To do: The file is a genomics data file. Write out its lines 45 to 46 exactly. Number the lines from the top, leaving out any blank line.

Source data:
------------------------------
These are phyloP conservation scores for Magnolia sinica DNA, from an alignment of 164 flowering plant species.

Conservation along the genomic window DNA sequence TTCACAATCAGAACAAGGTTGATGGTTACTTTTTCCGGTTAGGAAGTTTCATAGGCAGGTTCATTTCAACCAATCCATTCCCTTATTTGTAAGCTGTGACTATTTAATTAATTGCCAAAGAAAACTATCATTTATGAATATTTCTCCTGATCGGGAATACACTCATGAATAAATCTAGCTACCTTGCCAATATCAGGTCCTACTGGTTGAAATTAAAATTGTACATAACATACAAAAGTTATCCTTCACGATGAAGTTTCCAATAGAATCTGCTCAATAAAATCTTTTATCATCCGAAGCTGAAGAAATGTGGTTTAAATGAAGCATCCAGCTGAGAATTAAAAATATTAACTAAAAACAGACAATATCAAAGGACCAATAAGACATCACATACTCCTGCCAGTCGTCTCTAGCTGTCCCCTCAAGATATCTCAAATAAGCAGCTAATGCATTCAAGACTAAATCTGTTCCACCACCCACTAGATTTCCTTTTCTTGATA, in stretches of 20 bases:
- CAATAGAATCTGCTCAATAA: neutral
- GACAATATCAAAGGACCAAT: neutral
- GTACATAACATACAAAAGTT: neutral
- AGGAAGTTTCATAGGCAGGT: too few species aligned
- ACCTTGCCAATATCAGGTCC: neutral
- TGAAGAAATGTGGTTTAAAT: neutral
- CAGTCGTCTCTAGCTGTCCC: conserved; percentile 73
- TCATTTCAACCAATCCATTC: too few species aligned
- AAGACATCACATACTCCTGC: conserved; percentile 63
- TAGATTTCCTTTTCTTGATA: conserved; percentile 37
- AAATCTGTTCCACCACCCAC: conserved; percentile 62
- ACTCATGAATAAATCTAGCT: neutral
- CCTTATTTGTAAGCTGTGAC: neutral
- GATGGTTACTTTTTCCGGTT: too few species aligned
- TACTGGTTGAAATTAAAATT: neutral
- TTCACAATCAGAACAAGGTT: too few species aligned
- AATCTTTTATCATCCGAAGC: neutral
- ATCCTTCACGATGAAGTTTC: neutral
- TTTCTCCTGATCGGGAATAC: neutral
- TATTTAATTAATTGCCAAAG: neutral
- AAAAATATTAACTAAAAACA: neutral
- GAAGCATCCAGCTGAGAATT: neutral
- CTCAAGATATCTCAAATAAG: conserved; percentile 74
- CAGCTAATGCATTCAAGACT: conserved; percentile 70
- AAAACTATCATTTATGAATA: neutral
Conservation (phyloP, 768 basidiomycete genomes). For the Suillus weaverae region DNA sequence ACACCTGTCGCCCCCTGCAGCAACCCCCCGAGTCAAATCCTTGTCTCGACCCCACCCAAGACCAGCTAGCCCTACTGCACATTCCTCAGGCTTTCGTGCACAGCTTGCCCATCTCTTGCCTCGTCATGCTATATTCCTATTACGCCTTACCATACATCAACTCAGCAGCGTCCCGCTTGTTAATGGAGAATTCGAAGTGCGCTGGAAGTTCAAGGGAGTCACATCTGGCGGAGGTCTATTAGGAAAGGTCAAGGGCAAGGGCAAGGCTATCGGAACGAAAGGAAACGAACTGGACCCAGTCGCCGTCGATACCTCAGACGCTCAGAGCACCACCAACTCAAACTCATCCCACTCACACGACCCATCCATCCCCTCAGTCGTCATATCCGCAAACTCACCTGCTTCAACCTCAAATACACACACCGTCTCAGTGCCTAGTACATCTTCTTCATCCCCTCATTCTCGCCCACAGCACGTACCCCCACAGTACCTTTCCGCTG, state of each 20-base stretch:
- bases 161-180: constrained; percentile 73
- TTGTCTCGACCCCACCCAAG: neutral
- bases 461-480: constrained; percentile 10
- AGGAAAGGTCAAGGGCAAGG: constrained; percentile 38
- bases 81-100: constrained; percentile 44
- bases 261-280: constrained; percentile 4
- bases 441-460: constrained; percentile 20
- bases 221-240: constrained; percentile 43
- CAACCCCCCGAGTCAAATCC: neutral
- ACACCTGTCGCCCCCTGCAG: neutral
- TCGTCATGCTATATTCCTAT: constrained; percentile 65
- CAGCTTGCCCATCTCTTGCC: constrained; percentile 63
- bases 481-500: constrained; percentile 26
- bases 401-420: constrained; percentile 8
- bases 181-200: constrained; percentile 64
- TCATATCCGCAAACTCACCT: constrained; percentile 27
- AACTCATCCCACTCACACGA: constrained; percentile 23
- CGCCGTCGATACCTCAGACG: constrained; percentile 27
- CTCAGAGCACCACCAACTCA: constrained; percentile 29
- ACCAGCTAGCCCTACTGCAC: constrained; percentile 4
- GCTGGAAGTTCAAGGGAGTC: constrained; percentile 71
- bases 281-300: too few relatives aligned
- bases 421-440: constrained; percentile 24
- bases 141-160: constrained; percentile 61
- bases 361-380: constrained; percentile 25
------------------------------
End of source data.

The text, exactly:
- AACTCATCCCACTCACACGA: constrained; percentile 23
- CGCCGTCGATACCTCAGACG: constrained; percentile 27